The Bills also acquired a third-round pick in the deal. The reality is that might have the more valued asset, anyway. Whether Beane uses that pick or packages it as a part of a move at the draft remains to be seen, but any final conclusions on that trade must wait.

New corner turned heads

The Bills filled the vacancy on their 53-man roster created by placing left tackle Cordy Glenn on injured reserve Friday by signing cornerback Breon Borders off the Oakland Raiders' practice squad. An undrafted free agent out of Duke, Borders worked with the Raiders' first team at nickel cornerback over the summer, catching the eye of quarterback Derek Carr.

"Throughout the offseason and here at camp, he's really proven himself," he told USA Today in August. "The more guys that we can have like that that make plays, I'm all for it."

Borders, though, didn't survive final cuts with Oakland, but was brought back on the practice squad the following day. He recorded 12 interceptions and 34 passes defensed with Duke as an outside cornerback, but worked out of the slot in Oakland.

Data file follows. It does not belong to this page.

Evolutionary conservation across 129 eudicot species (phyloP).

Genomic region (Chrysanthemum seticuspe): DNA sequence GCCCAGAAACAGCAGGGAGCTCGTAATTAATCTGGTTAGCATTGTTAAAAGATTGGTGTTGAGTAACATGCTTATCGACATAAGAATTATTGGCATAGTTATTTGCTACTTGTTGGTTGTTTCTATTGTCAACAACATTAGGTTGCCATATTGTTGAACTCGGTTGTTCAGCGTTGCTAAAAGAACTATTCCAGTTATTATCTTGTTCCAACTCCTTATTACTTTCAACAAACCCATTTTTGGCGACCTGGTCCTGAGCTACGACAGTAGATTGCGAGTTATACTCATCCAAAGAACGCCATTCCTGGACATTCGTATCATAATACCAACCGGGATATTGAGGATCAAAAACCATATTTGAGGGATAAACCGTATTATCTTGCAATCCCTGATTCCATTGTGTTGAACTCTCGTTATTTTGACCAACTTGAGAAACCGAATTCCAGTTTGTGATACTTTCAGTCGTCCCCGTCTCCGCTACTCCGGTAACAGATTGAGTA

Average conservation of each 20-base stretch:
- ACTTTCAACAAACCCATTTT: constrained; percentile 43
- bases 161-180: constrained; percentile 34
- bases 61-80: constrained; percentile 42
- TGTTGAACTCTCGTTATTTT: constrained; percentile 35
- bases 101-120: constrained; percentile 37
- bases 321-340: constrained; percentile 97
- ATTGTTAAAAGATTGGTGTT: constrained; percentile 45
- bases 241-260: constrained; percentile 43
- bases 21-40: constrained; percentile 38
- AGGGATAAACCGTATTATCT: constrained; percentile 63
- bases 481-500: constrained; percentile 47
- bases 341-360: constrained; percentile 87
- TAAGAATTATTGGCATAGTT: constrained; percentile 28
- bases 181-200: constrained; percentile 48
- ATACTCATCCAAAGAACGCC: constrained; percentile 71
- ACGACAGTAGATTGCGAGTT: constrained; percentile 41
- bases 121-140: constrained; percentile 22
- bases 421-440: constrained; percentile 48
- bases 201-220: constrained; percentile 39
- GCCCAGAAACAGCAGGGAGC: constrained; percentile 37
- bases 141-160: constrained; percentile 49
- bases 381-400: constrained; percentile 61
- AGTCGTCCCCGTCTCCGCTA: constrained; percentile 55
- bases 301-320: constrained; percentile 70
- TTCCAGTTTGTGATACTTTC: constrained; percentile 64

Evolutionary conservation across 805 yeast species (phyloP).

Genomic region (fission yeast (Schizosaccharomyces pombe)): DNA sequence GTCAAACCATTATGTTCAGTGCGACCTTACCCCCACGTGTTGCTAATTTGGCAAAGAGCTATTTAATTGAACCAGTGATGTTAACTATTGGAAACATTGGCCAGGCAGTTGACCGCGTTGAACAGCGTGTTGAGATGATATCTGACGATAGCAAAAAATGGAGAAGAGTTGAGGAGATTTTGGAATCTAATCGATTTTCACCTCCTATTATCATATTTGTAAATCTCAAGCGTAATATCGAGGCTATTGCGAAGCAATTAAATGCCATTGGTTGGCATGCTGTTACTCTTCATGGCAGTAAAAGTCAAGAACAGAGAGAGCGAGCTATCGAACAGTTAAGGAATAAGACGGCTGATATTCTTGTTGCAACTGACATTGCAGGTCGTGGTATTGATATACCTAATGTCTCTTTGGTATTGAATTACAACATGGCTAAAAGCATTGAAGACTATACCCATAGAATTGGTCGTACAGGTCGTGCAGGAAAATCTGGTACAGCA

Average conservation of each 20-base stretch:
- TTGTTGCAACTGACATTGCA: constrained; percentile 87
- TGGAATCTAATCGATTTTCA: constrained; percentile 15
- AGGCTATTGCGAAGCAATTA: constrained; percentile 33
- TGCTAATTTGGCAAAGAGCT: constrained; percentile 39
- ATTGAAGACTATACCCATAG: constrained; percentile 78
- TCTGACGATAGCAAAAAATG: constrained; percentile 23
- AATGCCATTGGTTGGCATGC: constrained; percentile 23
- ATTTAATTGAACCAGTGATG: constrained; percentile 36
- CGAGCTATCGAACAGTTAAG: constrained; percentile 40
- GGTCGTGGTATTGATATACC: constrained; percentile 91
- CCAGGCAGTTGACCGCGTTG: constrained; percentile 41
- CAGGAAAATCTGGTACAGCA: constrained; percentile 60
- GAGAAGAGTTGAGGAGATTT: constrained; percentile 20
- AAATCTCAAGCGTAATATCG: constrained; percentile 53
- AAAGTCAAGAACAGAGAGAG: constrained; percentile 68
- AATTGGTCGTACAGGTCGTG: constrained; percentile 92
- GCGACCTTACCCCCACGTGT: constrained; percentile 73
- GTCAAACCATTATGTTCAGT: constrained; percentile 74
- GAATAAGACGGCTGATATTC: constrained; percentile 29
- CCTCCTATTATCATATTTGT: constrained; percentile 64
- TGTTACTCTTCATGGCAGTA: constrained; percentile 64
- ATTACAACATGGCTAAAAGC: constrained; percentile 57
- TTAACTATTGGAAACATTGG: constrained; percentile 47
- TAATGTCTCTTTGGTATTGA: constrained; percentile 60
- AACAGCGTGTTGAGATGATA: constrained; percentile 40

Cornerbacks E.J. Gaines, Leonard Johnson and Shareece Wright are all scheduled to be free agents after this season, so bringing Borders in now gives the Bills a chance to see him in practices over the final three weeks of this year, as well as in the team's offseason program.

Hyde leads fan voting

Bills strong safety Micah Hyde led his position in fan voting for the AFC's Pro Bowl squad, it was announced Saturday. Fan voting accounts for a third of the total formula named for the team, with votes from coaches and players making up the other two thirds.

The AFC and NFC squads will be named Tuesday night.

Hyde, who signed a five-year contract worth up to $30 million in the offseason as a free agent from Green Bay, has 65 tackles, 11 passes defensed and an AFC-leading five interceptions this year.